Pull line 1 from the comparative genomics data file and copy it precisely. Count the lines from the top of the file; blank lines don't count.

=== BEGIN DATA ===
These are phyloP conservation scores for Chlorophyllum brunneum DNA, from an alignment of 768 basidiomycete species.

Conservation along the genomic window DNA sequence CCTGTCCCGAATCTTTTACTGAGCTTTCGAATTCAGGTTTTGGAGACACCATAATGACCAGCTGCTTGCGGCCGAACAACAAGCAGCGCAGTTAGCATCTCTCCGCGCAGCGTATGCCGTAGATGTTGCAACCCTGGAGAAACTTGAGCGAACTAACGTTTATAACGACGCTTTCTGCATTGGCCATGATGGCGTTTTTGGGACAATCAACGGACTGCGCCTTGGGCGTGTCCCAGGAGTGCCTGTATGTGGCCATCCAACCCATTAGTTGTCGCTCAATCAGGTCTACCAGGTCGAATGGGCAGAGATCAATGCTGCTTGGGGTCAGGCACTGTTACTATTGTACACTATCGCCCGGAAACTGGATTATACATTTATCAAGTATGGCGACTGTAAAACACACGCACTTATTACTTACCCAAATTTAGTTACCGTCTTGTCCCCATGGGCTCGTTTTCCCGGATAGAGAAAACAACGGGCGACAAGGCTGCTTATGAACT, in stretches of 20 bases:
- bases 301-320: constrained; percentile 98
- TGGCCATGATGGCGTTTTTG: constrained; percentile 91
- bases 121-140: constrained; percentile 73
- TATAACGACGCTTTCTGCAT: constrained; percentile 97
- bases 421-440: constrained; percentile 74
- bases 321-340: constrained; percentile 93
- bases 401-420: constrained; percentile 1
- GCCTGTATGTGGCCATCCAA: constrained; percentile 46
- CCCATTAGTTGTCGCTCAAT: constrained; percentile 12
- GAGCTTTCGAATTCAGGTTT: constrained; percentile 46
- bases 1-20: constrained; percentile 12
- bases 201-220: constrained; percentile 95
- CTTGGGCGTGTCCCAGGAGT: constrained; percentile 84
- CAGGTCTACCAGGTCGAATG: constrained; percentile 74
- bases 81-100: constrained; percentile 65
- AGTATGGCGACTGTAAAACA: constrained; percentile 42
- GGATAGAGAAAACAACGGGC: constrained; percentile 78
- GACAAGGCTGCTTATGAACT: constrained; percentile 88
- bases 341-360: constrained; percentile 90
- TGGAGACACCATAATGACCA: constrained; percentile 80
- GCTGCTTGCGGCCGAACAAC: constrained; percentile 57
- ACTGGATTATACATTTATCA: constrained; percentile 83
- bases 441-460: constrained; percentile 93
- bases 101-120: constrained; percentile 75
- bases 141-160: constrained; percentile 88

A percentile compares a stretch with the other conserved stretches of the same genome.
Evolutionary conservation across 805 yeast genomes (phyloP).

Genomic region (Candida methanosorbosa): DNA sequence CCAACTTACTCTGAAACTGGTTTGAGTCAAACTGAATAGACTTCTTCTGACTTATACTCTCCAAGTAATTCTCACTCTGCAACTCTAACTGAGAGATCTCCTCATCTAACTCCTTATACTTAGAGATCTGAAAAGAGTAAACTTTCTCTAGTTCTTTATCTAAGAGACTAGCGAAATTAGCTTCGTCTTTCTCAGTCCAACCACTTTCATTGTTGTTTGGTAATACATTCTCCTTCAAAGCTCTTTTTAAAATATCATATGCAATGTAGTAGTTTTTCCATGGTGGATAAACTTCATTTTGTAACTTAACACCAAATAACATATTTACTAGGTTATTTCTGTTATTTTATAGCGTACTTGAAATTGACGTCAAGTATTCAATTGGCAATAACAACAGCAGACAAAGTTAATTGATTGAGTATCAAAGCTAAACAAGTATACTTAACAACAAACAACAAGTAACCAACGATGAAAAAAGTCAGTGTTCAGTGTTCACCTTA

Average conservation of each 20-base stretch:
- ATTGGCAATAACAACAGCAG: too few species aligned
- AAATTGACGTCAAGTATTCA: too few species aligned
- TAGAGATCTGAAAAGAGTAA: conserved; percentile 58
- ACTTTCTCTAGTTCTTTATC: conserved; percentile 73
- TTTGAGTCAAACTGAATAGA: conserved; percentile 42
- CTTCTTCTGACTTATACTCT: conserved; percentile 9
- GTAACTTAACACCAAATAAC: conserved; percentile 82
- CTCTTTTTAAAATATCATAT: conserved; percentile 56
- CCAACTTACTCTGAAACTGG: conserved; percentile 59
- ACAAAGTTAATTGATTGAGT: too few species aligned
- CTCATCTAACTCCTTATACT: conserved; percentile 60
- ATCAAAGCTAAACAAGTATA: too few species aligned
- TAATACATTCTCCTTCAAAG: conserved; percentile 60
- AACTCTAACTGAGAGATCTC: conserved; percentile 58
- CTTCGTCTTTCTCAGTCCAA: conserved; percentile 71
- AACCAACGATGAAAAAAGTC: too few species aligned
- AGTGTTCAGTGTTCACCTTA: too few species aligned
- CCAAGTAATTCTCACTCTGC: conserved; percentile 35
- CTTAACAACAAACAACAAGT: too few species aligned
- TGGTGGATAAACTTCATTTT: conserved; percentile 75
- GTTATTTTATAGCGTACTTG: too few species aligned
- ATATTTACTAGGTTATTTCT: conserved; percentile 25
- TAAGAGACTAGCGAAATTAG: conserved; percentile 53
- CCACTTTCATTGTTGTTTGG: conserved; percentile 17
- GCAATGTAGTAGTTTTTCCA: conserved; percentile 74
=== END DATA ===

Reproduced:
These are phyloP conservation scores for Chlorophyllum brunneum DNA, from an alignment of 768 basidiomycete species.